How does a writer know when she’s finished–actually taken a manuscript as far as it can be taken? Whenever I think about this, one of my favorite quotes about writing, from E.L. Doctorow, comes to mind. Doctorow once famously said that writing a book is like driving in the fog, at night. You can only see as far as your headlights, but you can get all the way home that way. To take Doctorow’s metaphor a bit further, then how do you know when you’re finished? Maybe when you crash into the garage door?
I have finished DEVOTION. Which is to say that I hit the “send” button a few weeks ago, and off it went to my agent and my editor. And then I held my breath. I didn’t even have time to turn blue in the face–and believe me, I know how lucky I am–because I heard from both of them within forty-eight hours. They both loved my book, and so we are off to the races. I went from finishing a draft of a manuscript, which is such a tender, frail thing, to pre-publication mode, which is an intensity of a completely different sort.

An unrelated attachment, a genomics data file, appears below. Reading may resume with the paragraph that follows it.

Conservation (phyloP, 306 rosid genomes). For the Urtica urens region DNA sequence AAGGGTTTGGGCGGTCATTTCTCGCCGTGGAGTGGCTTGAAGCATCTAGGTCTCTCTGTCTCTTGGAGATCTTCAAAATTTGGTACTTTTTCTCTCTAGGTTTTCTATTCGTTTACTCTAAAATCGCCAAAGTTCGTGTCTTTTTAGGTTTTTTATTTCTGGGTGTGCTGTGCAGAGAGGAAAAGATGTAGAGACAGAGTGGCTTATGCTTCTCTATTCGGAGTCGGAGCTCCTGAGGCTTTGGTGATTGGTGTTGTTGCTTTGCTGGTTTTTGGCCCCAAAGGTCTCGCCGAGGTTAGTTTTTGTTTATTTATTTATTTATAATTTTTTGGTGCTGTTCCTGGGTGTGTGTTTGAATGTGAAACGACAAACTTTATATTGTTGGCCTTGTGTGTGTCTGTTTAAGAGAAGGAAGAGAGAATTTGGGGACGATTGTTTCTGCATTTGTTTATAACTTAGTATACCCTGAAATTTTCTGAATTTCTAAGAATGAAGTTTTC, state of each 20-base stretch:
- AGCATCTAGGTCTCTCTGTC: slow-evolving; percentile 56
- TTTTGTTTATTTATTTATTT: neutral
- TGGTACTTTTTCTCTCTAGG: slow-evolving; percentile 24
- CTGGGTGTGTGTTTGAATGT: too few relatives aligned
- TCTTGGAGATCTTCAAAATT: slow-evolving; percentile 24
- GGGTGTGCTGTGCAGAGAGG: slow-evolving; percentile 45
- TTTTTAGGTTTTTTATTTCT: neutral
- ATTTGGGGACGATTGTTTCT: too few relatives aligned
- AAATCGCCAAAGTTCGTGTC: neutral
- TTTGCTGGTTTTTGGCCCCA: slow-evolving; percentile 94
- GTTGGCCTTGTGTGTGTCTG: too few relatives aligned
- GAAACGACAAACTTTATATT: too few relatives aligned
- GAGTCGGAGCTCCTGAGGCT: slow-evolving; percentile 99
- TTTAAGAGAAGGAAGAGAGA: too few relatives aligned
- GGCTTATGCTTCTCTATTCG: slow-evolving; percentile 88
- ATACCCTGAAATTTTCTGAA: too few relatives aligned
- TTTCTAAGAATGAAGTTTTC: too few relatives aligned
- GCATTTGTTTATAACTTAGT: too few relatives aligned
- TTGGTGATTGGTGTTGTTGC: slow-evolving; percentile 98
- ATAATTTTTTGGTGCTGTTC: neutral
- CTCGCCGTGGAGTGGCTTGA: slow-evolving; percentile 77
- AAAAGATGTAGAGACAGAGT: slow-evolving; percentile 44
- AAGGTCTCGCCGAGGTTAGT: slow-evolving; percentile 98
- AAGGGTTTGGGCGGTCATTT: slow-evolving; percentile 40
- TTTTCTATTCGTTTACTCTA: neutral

But still, as I turn my attention to catalog copy and blurbs and author photos and all the rest, I am fiddling. Turning a magnifying lens on my sentences. The other day I stared at two words for hours. I think someone else once famously said that a writer knows she’s finished when she takes out the final comma, then puts it back in.
DEVOTION will be published–along with a new edition of SLOW MOTION–in March.